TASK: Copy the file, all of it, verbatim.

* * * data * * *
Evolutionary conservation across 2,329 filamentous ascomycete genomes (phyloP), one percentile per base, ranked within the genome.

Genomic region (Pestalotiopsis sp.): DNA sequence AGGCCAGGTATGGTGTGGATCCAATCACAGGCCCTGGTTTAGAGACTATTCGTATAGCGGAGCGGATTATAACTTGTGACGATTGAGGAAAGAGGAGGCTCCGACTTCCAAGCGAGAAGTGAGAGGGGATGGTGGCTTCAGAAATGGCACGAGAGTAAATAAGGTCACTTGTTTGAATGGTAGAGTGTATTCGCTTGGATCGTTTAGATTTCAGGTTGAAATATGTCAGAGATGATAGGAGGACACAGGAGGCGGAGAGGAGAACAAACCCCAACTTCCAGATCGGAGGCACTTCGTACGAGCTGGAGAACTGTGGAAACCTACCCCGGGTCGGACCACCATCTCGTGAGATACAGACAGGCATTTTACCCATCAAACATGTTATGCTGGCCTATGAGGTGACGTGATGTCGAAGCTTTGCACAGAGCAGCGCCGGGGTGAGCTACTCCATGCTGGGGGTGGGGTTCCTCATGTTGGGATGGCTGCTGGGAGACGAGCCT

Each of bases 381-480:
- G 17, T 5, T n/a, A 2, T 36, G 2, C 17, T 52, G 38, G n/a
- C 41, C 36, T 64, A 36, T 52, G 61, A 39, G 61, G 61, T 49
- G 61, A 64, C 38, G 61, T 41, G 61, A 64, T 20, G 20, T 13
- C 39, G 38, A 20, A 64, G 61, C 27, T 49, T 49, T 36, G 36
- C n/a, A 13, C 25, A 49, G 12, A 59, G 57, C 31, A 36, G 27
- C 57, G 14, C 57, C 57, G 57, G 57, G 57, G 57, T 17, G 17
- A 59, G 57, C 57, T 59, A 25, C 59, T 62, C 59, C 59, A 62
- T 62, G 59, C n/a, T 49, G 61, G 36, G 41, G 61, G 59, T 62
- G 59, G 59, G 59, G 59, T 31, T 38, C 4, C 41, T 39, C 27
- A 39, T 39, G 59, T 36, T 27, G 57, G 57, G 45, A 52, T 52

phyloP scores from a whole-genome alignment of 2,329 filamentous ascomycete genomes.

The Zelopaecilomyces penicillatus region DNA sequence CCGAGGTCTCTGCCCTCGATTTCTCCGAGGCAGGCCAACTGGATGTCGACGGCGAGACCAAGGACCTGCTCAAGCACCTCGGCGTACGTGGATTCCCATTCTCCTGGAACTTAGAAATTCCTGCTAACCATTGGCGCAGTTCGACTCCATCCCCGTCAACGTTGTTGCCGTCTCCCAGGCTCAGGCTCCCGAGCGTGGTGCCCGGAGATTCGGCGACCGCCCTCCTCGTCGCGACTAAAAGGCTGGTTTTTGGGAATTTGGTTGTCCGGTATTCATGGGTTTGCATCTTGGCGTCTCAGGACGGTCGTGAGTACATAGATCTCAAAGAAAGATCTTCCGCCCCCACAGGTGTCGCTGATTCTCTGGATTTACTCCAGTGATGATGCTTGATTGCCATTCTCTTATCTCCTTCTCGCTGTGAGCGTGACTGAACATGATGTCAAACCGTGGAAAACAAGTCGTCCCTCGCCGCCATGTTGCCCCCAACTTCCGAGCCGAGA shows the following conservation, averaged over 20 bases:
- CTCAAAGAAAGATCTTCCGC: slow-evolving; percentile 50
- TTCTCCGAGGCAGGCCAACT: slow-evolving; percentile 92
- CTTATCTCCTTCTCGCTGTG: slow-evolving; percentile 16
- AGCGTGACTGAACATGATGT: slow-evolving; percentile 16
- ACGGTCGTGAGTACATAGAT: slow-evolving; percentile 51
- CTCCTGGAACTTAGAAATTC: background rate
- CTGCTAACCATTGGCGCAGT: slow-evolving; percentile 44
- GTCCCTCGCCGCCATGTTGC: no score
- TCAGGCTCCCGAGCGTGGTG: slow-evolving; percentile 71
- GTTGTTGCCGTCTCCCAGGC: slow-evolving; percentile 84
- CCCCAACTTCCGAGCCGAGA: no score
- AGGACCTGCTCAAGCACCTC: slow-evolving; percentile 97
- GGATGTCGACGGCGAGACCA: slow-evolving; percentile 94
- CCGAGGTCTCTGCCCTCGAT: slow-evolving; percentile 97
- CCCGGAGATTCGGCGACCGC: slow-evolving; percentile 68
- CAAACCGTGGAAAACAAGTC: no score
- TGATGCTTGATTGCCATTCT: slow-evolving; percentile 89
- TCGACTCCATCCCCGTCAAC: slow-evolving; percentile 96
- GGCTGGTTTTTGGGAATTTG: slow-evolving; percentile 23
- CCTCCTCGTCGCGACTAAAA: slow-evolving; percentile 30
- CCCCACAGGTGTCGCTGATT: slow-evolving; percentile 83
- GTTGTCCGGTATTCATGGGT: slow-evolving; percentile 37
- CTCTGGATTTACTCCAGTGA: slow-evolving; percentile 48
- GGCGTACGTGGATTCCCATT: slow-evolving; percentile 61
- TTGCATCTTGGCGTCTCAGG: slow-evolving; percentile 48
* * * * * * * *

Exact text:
Evolutionary conservation across 2,329 filamentous ascomycete genomes (phyloP), one percentile per base, ranked within the genome.

Genomic region (Pestalotiopsis sp.): DNA sequence AGGCCAGGTATGGTGTGGATCCAATCACAGGCCCTGGTTTAGAGACTATTCGTATAGCGGAGCGGATTATAACTTGTGACGATTGAGGAAAGAGGAGGCTCCGACTTCCAAGCGAGAAGTGAGAGGGGATGGTGGCTTCAGAAATGGCACGAGAGTAAATAAGGTCACTTGTTTGAATGGTAGAGTGTATTCGCTTGGATCGTTTAGATTTCAGGTTGAAATATGTCAGAGATGATAGGAGGACACAGGAGGCGGAGAGGAGAACAAACCCCAACTTCCAGATCGGAGGCACTTCGTACGAGCTGGAGAACTGTGGAAACCTACCCCGGGTCGGACCACCATCTCGTGAGATACAGACAGGCATTTTACCCATCAAACATGTTATGCTGGCCTATGAGGTGACGTGATGTCGAAGCTTTGCACAGAGCAGCGCCGGGGTGAGCTACTCCATGCTGGGGGTGGGGTTCCTCATGTTGGGATGGCTGCTGGGAGACGAGCCT

Each of bases 381-480:
- G 17, T 5, T n/a, A 2, T 36, G 2, C 17, T 52, G 38, G n/a
- C 41, C 36, T 64, A 36, T 52, G 61, A 39, G 61, G 61, T 49
- G 61, A 64, C 38, G 61, T 41, G 61, A 64, T 20, G 20, T 13
- C 39, G 38, A 20, A 64, G 61, C 27, T 49, T 49, T 36, G 36
- C n/a, A 13, C 25, A 49, G 12, A 59, G 57, C 31, A 36, G 27
- C 57, G 14, C 57, C 57, G 57, G 57, G 57, G 57, T 17, G 17
- A 59, G 57, C 57, T 59, A 25, C 59, T 62, C 59, C 59, A 62
- T 62, G 59, C n/a, T 49, G 61, G 36, G 41, G 61, G 59, T 62
- G 59, G 59, G 59, G 59, T 31, T 38, C 4, C 41, T 39, C 27
- A 39, T 39, G 59, T 36, T 27, G 57, G 57, G 45, A 52, T 52

phyloP scores from a whole-genome alignment of 2,329 filamentous ascomycete genomes.

The Zelopaecilomyces penicillatus region DNA sequence CCGAGGTCTCTGCCCTCGATTTCTCCGAGGCAGGCCAACTGGATGTCGACGGCGAGACCAAGGACCTGCTCAAGCACCTCGGCGTACGTGGATTCCCATTCTCCTGGAACTTAGAAATTCCTGCTAACCATTGGCGCAGTTCGACTCCATCCCCGTCAACGTTGTTGCCGTCTCCCAGGCTCAGGCTCCCGAGCGTGGTGCCCGGAGATTCGGCGACCGCCCTCCTCGTCGCGACTAAAAGGCTGGTTTTTGGGAATTTGGTTGTCCGGTATTCATGGGTTTGCATCTTGGCGTCTCAGGACGGTCGTGAGTACATAGATCTCAAAGAAAGATCTTCCGCCCCCACAGGTGTCGCTGATTCTCTGGATTTACTCCAGTGATGATGCTTGATTGCCATTCTCTTATCTCCTTCTCGCTGTGAGCGTGACTGAACATGATGTCAAACCGTGGAAAACAAGTCGTCCCTCGCCGCCATGTTGCCCCCAACTTCCGAGCCGAGA shows the following conservation, averaged over 20 bases:
- CTCAAAGAAAGATCTTCCGC: slow-evolving; percentile 50
- TTCTCCGAGGCAGGCCAACT: slow-evolving; percentile 92
- CTTATCTCCTTCTCGCTGTG: slow-evolving; percentile 16
- AGCGTGACTGAACATGATGT: slow-evolving; percentile 16
- ACGGTCGTGAGTACATAGAT: slow-evolving; percentile 51
- CTCCTGGAACTTAGAAATTC: background rate
- CTGCTAACCATTGGCGCAGT: slow-evolving; percentile 44
- GTCCCTCGCCGCCATGTTGC: no score
- TCAGGCTCCCGAGCGTGGTG: slow-evolving; percentile 71
- GTTGTTGCCGTCTCCCAGGC: slow-evolving; percentile 84
- CCCCAACTTCCGAGCCGAGA: no score
- AGGACCTGCTCAAGCACCTC: slow-evolving; percentile 97
- GGATGTCGACGGCGAGACCA: slow-evolving; percentile 94
- CCGAGGTCTCTGCCCTCGAT: slow-evolving; percentile 97
- CCCGGAGATTCGGCGACCGC: slow-evolving; percentile 68
- CAAACCGTGGAAAACAAGTC: no score
- TGATGCTTGATTGCCATTCT: slow-evolving; percentile 89
- TCGACTCCATCCCCGTCAAC: slow-evolving; percentile 96
- GGCTGGTTTTTGGGAATTTG: slow-evolving; percentile 23
- CCTCCTCGTCGCGACTAAAA: slow-evolving; percentile 30
- CCCCACAGGTGTCGCTGATT: slow-evolving; percentile 83
- GTTGTCCGGTATTCATGGGT: slow-evolving; percentile 37
- CTCTGGATTTACTCCAGTGA: slow-evolving; percentile 48
- GGCGTACGTGGATTCCCATT: slow-evolving; percentile 61
- TTGCATCTTGGCGTCTCAGG: slow-evolving; percentile 48